Regulation (it was thought) was bumping up against the wall. People thought it had run its course. Coupled with the laissez-faire policies of the incoming Reagan Administration, it turned into the disaster we see today.

”But now we find ourselves at a moment when nearly all the promises of the airline deregulators have clearly proved false. If you’re a member of the creative class who rarely does business in the nation’s industrial heartland or visits relatives there, you might not notice the magnitude of economic disruption being caused by lost airline service and skyrocketing fares. But if you are in the business of making and trading stuff beyond derivatives and concepts, you probably have to go to places like Cincinnati, Pittsburgh, Memphis, St. Louis, or Minneapolis, and you know firsthand how hard it has become to do business these days in such major heartland cities, which are increasingly cut off from each other and from the global economy.”

These are not insubstantial cities. Imagine if we proposed tearing up the Intestates leading into all of these cities. Yes, it is insane. That’s the point. We’ve torn up the aviation version of a six -lane interstate and left them with a two lane blacktop.

I have to admit, I missed this trend. I knew St. Louis was gone. I’d heard Pittsburgh had been cut back. But I didn’t know the trend had continued. That’s what it’s like being on the outside. You miss the details available when you’re on the inside. Which brings me to a good place to stop today.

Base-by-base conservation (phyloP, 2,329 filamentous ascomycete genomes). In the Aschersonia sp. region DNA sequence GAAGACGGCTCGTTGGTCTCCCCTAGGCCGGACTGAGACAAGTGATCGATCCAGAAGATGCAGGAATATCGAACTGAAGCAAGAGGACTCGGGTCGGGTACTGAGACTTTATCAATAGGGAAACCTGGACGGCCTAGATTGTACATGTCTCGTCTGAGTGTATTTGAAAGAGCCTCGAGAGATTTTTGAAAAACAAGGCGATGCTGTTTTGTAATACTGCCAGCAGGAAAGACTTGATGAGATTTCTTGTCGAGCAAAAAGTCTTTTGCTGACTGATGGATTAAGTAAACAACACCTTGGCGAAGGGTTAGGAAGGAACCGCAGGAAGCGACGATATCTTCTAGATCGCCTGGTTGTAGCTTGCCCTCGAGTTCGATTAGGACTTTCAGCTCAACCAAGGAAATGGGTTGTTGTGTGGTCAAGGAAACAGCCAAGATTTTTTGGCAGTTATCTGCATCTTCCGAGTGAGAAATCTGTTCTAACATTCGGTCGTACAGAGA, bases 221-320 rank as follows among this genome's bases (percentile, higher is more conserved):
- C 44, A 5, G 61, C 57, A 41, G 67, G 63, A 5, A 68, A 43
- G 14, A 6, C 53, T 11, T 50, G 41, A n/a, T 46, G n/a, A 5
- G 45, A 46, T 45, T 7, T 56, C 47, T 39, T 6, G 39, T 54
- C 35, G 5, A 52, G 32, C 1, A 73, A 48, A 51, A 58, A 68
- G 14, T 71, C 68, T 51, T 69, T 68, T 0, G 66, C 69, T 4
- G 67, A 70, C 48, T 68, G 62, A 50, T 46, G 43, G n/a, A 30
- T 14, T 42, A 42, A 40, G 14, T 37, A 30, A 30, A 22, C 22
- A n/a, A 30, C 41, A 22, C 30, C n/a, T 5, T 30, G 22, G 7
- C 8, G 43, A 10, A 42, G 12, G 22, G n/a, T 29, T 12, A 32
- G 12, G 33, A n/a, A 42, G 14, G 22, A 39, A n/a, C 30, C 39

You controllers are on the inside. You have a chance to notice these details that are important to the future of our country. You are also public servants. I think it is your duty to point out these trends which affect our country’s future. I even believe you should advocate for better public policies.

It shouldn’t be too hard of a sell to the controllers at Pittsburgh, Memphis, St. Louis, Cincinnati and Minneapolis. Just because it is their interests doesn’t mean it isn’t in the Public’s best interest. Ask the pilots that used to fly the airplanes into these places. Ask their passengers. Ask the cities’ taxpayers that are still paying for all the infrastructure. Everyone wants a better aviation system. Controllers happen to be in a unique position to offer a public policy that will give us one.

The pendulum swings. For over 30 years it has been swinging towards the deregulated disaster we currently know. It’s time to swing back the other way. Give it a shove. Advocate for regulation of the airline industry. It’s never a bad time to correct a mistake.

Don Brown
March 15, 2012

Wednesday, March 14, 2012

It Starts Here -- Re-Regulation